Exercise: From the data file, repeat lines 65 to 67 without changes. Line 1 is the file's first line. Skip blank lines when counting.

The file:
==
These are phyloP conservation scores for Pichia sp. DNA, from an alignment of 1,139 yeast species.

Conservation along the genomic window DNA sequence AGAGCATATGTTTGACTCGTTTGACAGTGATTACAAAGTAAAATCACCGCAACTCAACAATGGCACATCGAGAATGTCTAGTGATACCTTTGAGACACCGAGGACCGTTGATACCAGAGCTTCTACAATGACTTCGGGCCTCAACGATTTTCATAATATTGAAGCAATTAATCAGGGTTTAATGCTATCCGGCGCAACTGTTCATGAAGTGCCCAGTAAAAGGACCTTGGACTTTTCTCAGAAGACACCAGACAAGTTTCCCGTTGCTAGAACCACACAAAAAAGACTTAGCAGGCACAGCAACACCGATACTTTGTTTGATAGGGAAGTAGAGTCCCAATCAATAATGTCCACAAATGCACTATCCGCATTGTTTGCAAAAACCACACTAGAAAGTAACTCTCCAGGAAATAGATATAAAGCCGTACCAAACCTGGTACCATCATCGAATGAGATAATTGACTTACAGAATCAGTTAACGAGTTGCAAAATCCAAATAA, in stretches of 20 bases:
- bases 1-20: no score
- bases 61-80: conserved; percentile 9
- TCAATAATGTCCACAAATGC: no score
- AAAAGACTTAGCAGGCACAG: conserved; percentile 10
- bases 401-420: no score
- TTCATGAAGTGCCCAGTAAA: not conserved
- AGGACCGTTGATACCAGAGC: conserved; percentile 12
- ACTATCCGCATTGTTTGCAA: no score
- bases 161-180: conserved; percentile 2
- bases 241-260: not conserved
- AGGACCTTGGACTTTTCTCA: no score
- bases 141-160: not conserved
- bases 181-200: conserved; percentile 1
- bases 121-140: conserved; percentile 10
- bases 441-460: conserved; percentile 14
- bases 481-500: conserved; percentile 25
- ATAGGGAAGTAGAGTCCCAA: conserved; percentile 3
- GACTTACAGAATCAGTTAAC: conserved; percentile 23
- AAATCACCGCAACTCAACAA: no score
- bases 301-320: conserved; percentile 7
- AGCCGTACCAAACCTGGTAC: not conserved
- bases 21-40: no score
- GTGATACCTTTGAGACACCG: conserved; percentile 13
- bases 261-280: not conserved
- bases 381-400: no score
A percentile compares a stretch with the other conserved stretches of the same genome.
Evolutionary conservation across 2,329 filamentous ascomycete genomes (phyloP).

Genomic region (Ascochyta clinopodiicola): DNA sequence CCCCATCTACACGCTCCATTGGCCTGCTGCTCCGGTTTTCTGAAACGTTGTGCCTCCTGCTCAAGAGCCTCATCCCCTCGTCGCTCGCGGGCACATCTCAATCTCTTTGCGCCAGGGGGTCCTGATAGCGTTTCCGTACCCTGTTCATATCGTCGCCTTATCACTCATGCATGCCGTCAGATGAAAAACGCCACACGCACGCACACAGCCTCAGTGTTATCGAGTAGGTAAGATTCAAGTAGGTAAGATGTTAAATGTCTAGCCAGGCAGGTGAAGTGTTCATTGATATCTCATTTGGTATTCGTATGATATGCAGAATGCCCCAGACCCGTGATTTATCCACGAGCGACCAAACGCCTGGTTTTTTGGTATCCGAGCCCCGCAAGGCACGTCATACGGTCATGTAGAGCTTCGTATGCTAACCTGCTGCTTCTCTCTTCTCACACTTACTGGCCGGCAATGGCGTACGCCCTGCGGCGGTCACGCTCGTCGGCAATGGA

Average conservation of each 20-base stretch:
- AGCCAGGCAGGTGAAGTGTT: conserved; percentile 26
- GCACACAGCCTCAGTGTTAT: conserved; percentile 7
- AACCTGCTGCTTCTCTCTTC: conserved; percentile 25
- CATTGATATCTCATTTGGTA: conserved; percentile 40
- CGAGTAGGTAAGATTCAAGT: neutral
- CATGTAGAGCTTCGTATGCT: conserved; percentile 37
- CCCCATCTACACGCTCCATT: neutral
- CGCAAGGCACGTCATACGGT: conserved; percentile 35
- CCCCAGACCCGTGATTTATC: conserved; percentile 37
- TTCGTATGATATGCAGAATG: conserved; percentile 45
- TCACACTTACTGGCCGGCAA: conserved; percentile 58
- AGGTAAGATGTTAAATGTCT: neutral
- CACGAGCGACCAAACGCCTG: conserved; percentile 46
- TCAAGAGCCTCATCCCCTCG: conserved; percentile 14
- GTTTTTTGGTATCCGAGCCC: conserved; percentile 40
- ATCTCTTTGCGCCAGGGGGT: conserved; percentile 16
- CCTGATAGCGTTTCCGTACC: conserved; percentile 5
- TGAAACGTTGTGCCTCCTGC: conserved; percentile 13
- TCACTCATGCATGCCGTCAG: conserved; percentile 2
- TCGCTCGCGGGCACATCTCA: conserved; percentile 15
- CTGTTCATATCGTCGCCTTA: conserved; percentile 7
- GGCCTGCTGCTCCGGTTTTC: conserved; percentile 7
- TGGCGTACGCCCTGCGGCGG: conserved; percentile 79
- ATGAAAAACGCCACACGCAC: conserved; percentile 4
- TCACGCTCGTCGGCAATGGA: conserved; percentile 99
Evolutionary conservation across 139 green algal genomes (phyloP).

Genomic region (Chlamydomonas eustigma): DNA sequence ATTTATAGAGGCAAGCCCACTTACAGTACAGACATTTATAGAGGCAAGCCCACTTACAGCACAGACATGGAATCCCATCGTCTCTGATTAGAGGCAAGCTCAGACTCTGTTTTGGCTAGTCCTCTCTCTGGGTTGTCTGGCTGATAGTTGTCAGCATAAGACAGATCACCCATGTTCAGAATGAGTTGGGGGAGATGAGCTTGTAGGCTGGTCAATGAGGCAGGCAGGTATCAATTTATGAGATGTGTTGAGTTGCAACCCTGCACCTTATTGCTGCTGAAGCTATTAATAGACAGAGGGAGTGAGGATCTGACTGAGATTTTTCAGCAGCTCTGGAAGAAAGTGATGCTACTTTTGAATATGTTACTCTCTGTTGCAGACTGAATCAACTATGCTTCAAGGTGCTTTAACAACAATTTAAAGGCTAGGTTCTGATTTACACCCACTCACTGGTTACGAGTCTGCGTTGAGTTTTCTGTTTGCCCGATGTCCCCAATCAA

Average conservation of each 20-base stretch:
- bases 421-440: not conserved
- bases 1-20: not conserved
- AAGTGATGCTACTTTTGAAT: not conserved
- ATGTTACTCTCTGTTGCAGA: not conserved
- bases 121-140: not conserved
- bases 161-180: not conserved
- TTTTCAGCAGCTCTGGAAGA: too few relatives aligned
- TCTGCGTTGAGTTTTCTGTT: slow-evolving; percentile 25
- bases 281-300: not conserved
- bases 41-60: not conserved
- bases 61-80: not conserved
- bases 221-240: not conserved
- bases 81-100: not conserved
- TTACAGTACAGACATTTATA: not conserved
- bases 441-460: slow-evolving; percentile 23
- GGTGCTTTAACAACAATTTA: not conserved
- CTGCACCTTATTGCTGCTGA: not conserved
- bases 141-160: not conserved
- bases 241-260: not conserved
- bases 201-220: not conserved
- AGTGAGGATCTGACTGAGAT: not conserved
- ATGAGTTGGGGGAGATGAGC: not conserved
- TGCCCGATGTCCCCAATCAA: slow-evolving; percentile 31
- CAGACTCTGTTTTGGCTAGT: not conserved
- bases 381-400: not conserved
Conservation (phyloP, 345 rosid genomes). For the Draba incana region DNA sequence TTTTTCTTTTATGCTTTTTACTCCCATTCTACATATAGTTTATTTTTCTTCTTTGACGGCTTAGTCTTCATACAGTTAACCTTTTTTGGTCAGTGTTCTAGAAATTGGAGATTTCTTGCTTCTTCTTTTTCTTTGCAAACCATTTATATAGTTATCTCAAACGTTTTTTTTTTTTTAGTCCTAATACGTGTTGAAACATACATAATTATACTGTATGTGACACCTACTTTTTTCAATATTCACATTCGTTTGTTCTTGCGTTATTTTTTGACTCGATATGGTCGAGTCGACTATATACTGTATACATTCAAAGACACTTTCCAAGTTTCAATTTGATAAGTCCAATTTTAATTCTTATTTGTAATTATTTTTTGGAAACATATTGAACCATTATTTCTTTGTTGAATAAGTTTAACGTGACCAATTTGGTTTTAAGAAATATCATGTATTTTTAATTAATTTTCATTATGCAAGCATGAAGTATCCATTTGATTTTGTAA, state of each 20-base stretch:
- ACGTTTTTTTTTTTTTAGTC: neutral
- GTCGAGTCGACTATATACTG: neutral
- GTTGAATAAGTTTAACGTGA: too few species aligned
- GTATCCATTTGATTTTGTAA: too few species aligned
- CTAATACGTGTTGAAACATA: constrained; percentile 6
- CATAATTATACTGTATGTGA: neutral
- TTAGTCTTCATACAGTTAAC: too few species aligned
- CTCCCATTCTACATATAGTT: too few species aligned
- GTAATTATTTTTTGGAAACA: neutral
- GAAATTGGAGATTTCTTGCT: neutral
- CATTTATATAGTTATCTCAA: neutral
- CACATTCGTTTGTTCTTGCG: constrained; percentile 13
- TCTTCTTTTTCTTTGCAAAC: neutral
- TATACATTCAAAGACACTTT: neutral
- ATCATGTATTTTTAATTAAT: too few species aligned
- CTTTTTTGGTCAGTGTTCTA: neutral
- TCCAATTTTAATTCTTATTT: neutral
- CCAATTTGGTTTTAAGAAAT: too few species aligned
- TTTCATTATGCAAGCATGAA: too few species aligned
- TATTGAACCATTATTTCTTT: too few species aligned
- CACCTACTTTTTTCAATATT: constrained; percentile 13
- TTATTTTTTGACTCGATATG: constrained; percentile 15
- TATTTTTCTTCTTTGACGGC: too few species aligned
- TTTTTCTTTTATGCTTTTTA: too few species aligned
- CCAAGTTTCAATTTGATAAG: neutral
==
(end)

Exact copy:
- bases 161-180: not conserved
- TTTTCAGCAGCTCTGGAAGA: too few relatives aligned
- TCTGCGTTGAGTTTTCTGTT: slow-evolving; percentile 25